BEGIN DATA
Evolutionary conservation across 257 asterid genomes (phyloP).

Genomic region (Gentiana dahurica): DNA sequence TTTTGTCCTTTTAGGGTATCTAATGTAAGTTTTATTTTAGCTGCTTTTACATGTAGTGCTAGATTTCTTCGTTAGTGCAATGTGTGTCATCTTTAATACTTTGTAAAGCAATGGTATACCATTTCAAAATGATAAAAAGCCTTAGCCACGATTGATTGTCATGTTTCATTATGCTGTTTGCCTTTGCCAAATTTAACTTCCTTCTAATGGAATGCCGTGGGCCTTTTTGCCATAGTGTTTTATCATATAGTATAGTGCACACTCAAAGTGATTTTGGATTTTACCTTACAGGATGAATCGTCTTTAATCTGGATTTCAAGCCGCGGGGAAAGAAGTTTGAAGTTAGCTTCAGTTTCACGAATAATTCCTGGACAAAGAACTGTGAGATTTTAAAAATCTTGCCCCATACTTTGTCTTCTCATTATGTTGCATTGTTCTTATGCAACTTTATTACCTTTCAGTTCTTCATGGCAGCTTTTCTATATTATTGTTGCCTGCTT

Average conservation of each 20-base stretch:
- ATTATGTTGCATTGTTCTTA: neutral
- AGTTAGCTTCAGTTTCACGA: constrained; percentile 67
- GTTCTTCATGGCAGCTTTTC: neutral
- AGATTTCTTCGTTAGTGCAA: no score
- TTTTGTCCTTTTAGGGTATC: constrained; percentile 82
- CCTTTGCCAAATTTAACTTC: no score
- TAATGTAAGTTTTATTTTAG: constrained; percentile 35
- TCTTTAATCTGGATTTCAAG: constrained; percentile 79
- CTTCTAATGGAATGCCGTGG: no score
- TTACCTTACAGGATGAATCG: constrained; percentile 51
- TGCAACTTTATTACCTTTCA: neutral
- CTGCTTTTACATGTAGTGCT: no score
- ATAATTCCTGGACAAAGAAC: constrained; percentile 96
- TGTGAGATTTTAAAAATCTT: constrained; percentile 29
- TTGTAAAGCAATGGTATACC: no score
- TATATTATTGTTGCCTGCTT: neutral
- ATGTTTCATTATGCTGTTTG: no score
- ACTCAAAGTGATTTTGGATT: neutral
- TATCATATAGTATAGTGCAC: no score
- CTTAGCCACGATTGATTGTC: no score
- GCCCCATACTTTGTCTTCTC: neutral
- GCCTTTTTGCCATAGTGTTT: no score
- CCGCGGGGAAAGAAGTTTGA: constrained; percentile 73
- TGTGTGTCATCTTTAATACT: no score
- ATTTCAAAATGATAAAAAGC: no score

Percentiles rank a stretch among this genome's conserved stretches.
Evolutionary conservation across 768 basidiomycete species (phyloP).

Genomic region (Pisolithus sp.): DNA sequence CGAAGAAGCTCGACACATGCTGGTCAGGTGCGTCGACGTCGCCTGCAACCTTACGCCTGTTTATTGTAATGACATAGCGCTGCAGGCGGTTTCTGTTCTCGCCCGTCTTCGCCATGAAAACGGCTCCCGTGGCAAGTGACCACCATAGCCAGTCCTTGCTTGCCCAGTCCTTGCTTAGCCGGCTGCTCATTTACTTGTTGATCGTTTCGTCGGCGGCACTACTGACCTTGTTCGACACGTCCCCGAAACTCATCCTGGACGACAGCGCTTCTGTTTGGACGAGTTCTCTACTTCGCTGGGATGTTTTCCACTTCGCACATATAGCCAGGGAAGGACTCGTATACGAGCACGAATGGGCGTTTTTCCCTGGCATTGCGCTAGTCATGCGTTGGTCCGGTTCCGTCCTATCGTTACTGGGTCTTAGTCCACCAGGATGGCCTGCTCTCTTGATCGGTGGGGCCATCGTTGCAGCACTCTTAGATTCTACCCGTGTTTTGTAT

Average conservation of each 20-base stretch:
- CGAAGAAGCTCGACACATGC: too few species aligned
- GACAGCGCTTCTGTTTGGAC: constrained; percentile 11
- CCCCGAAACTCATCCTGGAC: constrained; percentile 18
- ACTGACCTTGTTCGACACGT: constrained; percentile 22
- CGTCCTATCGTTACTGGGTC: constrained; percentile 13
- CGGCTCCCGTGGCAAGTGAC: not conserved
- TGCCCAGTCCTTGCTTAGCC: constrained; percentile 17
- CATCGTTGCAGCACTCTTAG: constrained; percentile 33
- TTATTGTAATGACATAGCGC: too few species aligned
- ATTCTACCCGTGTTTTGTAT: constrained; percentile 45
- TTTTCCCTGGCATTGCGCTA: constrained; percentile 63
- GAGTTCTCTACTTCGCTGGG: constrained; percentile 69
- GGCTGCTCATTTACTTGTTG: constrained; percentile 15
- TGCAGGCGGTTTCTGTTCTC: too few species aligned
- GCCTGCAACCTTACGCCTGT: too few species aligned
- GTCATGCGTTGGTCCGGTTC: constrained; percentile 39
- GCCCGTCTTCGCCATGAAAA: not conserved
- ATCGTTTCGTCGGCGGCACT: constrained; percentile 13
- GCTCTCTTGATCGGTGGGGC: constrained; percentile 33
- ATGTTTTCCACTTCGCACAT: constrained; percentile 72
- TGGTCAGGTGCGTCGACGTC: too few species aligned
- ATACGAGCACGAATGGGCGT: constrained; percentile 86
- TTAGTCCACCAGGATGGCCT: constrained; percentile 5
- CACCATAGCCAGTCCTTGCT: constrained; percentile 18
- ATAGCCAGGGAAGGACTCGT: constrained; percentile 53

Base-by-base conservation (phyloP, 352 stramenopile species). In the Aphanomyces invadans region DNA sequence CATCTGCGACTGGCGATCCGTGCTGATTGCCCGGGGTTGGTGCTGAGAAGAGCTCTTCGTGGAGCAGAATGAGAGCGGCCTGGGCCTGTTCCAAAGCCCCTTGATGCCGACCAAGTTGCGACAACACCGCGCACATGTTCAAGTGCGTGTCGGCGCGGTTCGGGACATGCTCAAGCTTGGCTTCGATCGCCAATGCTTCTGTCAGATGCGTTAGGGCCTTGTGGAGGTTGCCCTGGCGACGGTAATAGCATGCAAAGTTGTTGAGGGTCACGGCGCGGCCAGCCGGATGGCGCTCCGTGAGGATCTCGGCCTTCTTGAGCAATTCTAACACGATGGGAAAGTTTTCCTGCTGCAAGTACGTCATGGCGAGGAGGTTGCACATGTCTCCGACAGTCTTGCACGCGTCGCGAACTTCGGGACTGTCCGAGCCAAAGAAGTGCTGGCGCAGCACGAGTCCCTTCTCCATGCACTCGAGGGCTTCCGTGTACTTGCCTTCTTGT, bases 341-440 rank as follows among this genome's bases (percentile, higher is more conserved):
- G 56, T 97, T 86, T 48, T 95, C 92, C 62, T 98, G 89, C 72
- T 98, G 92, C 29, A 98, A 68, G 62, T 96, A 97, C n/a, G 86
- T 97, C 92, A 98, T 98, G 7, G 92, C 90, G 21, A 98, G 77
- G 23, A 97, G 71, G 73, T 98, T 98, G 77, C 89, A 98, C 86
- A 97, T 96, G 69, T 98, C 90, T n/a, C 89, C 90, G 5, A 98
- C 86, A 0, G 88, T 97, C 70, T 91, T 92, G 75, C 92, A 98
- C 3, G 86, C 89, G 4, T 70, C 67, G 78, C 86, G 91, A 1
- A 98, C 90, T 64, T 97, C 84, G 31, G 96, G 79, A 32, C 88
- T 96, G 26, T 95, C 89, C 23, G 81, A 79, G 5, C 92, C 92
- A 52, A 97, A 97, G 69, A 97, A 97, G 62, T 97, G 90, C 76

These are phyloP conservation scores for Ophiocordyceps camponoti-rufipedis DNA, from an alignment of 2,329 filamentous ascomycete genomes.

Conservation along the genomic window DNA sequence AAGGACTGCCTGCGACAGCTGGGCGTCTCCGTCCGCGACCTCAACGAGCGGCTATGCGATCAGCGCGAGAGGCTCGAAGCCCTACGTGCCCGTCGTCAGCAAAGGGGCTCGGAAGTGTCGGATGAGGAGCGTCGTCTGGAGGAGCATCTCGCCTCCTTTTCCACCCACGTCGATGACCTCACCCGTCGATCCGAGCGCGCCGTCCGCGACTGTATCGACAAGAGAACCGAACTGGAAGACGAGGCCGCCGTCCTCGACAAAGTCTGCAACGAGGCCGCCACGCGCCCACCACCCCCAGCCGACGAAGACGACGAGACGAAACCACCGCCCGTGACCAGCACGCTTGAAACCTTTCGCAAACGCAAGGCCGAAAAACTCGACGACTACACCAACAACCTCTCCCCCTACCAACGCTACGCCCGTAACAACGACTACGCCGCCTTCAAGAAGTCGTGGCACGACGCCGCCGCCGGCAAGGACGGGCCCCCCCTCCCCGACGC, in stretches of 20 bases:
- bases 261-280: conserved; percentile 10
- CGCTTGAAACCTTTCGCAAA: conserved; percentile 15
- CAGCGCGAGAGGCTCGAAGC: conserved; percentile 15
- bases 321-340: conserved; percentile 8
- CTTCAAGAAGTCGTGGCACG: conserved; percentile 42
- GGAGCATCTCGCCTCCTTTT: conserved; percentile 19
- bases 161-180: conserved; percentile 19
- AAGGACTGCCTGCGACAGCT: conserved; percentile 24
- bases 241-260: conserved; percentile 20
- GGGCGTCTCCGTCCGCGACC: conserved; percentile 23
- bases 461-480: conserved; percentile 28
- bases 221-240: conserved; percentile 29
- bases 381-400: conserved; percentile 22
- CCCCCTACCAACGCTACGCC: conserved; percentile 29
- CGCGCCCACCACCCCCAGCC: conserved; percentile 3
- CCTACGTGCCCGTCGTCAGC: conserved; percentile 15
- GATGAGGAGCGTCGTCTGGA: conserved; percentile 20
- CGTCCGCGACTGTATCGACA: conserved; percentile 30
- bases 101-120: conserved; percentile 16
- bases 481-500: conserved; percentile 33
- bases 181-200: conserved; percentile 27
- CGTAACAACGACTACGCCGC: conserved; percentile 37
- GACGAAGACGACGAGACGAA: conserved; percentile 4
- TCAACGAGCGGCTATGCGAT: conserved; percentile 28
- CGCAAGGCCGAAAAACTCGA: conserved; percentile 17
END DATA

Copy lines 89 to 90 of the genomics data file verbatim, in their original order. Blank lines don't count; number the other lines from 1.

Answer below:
- bases 101-120: conserved; percentile 16
- bases 481-500: conserved; percentile 33